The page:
An emotion, desire, physiological need, or
similar impulse that acts as an incitement
1. Intensity: how hard a person tries
2. Direction: toward beneficial goal
3. Persistence: how long a person tries
The processes that account for an individual’s
intensity, direction, and persistence of effort toward
attaining a goal.
Unique to each and every person
Not fully understood
the forces within the individual that
account for the level, direction, and persistence of effort
expended at work.
a work outcome of positive value to the
valued outcomes given to
someone by another person.
valued outcomes that occur
naturally as a person works on a task.
To achieve maximum motivational potential in
linking rewards to performance …
– Respect diversity and individual differences to best
understand what people want from work.
– Allocate rewards to satisfy the interests of both
individuals and the organization.
– having high expectations of employees,
– providing rewards that are valued,
– relating rewards to performance,
– treating employees as individuals,
– encouraging employee participation, and
– providing feedback, including praise.
The Motivation Process
Giving people incentives that cause them
to act in desired ways.
The objective of motivating employees is to
lead them to perform in ways that meet the
goals of the department and the
supervisors' are largely evaluated on the
basis of how well their group as a whole
performs, motivation is an important skill
for supervisors to acquire.
How can a leader/manager motivate their
Five groups of basic needs
Healthy adults try to satisfy these needs
So basic that they motivate behavior in
Chronic frustration of needs can lead to
Physiological needs: basic requirements of
the human body; food, water, sleep, sex
Safety needs: desires of a person to be
protected from physical and economic
Belongingness and love needs (social):
desire to give and receive affection; be in
the company of others
Esteem needs: self-confidence and sense
Esteem from others: valuation of self from
Self-esteem: feeling of self-confidence and
Self-actualization needs: desire for self-
Maslow: “. . . the desire to become more and more
what one is, to become everything that one is
capable of becoming.”
Unsatisfied need is a potential motivator of
Satisfied need is no longer a motivator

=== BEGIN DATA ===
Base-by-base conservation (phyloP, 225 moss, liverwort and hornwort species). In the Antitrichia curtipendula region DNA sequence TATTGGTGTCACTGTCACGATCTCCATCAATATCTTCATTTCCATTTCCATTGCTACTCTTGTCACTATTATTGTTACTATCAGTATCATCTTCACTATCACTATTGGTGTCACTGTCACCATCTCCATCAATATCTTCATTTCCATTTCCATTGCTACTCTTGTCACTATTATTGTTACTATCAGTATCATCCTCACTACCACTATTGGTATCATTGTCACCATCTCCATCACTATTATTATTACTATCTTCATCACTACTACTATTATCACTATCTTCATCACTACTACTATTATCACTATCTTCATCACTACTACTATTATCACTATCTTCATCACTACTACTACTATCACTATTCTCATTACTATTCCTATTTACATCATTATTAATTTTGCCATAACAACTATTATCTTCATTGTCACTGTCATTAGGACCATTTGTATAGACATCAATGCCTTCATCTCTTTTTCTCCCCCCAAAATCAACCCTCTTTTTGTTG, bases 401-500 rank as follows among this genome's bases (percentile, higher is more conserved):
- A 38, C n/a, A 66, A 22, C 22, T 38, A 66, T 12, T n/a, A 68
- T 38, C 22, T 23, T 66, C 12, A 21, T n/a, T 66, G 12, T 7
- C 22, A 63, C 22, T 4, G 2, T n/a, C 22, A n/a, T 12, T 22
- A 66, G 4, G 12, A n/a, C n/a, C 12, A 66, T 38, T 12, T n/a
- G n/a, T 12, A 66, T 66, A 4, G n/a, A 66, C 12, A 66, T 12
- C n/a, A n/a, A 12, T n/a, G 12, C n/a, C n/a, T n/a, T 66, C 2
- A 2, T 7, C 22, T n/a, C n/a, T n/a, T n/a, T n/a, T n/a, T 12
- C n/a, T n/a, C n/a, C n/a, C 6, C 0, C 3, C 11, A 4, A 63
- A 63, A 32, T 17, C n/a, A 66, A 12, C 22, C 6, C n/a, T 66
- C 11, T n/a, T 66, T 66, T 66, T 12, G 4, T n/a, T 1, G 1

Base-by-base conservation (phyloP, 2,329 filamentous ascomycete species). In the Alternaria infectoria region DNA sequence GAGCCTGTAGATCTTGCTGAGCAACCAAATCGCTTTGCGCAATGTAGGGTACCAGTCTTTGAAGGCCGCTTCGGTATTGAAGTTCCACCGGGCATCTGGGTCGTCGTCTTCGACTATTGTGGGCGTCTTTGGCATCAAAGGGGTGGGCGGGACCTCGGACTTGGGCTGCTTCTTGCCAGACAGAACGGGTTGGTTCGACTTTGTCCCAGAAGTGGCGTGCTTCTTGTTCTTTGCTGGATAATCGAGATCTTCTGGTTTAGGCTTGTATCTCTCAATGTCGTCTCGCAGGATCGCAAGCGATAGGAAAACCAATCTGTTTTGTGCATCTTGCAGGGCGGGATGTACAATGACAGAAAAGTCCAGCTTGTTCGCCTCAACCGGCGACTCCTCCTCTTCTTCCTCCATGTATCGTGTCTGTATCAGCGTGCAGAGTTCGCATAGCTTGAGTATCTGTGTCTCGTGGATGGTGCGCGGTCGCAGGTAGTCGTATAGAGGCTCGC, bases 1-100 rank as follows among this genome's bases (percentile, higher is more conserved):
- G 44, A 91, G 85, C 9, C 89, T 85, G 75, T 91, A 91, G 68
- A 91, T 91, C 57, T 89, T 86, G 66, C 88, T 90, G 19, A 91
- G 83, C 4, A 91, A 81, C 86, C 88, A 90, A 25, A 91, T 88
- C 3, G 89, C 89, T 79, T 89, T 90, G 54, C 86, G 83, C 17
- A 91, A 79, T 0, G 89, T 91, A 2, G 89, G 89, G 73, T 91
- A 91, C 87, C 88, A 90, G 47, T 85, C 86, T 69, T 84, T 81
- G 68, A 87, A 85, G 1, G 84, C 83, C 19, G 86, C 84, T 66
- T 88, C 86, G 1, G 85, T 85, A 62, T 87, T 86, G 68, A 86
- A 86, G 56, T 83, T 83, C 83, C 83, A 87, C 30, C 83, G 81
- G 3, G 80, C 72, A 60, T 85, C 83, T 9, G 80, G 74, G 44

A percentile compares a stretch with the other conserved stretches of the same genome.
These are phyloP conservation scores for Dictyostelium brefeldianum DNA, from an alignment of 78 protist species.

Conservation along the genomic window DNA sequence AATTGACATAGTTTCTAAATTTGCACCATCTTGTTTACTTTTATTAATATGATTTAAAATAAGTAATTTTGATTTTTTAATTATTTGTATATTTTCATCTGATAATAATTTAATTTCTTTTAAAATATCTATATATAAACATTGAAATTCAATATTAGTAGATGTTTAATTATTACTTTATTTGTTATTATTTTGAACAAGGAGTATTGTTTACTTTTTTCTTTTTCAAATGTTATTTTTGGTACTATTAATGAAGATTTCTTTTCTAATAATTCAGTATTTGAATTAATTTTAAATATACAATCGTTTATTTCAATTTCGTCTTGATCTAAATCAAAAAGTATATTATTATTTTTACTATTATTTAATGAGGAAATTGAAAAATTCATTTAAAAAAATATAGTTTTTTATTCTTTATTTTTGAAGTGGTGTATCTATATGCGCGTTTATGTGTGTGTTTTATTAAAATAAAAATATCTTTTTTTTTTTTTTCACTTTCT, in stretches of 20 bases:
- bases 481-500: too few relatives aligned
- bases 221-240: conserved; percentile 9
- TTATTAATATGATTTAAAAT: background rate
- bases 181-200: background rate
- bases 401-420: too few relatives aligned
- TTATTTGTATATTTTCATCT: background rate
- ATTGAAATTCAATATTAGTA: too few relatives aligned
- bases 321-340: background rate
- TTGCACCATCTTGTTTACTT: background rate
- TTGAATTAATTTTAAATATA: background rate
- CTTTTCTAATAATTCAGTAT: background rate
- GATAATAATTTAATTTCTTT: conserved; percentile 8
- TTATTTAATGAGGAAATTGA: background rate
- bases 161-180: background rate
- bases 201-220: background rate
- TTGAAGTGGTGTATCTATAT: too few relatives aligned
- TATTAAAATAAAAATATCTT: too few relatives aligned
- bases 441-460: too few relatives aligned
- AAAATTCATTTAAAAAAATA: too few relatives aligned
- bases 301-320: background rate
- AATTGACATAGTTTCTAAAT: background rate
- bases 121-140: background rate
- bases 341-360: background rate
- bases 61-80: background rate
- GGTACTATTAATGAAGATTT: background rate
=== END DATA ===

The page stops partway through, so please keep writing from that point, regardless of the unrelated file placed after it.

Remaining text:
Focus on more than one need: promotion
leads to more money (esteem and
Need satisfaction follows the order shown but
Weak empirical support
Remains a classic interpretation of behavior
Developed by Clayton Alderfer.
Three need levels:
Existence needs — desires for physiological and
Relatedness needs — desires for satisfying
Growth needs — desires for continued
psychological growth and development.
Any/all needs can influence behavior at one
An already satisfied lower-level need becomes
reactivated when a higher-level need is frustrated.
I. Involvement of employees
II. Establishment of informal structure
III.Establishment of trust
IV.Establishment of coordination among
Developed by Victor Vroom.
Key expectancy theory variables:
Expectancy — belief that working hard will result
in desired level of performance.
Instrumentality — belief that successful
performance will be followed by rewards.
Valence — value a person assigns to rewards and
other work related outcomes.
Motivation (M), expectancy (E),
instrumentality (I), and valence (V) are related
to one another in a multiplicative fashion:
M = E x I x V
If either E, I, or V is low, motivation will
ELEMENTS IN THE EXPECTANCY THEORY OF
1.) BEING SATISFIED WITH ONE’S JOB IS
EQUIVALENT TO BEING MOTIVATED; “A
SATISFIED WORKER IS A MOTIVATED WORKER”
2.) JOB SATISFACTION AND DISSATISFACTION
ARE SEPARATE CONCEPTS WITH UNIQUE
DETERMINANTS BASED ON WORK WITH
ACCOUNTANTS AND ENGINEERS
Company policies and their administration
Quality of supervision
1st to argue that job
content/job design was
Job enrichment (the work
itself) as a job satisfaction
Model appealing and easy
May be “method-bound” by
differences, like desire for
pay, rejected as a motivator.
Also, not everyone wants an
(presence of motivators) =
McClelland and colleagues studied the
behavioral effects of three needs
Need for Achievement
Need for Power
Need for Affiliation
Emphasized the Need for Achievement,
although they investigated all three needs
Increase in Reputation
What types of employee
recognition awards are there?
• Service/Anniversary awards
• Peer-to-peer appreciation
• Performance awards
• Spot awards for good citizenship behaviors
• Sales performance
• Suggestions & ideas
• Employee of the month/year awards
• Retirement awards.
Why do companies use employee
o Increase employee retention and reduce turnover
o Increase employee loyalty
o Make a statement about what’s important to the
o Build self esteem, reinforce desired behaviors,
create an atmosphere of appreciation and trust
o Quality, continuous improvement and effective
o “Bottom-line” concerns- increasing profitability and
sales- are secondary.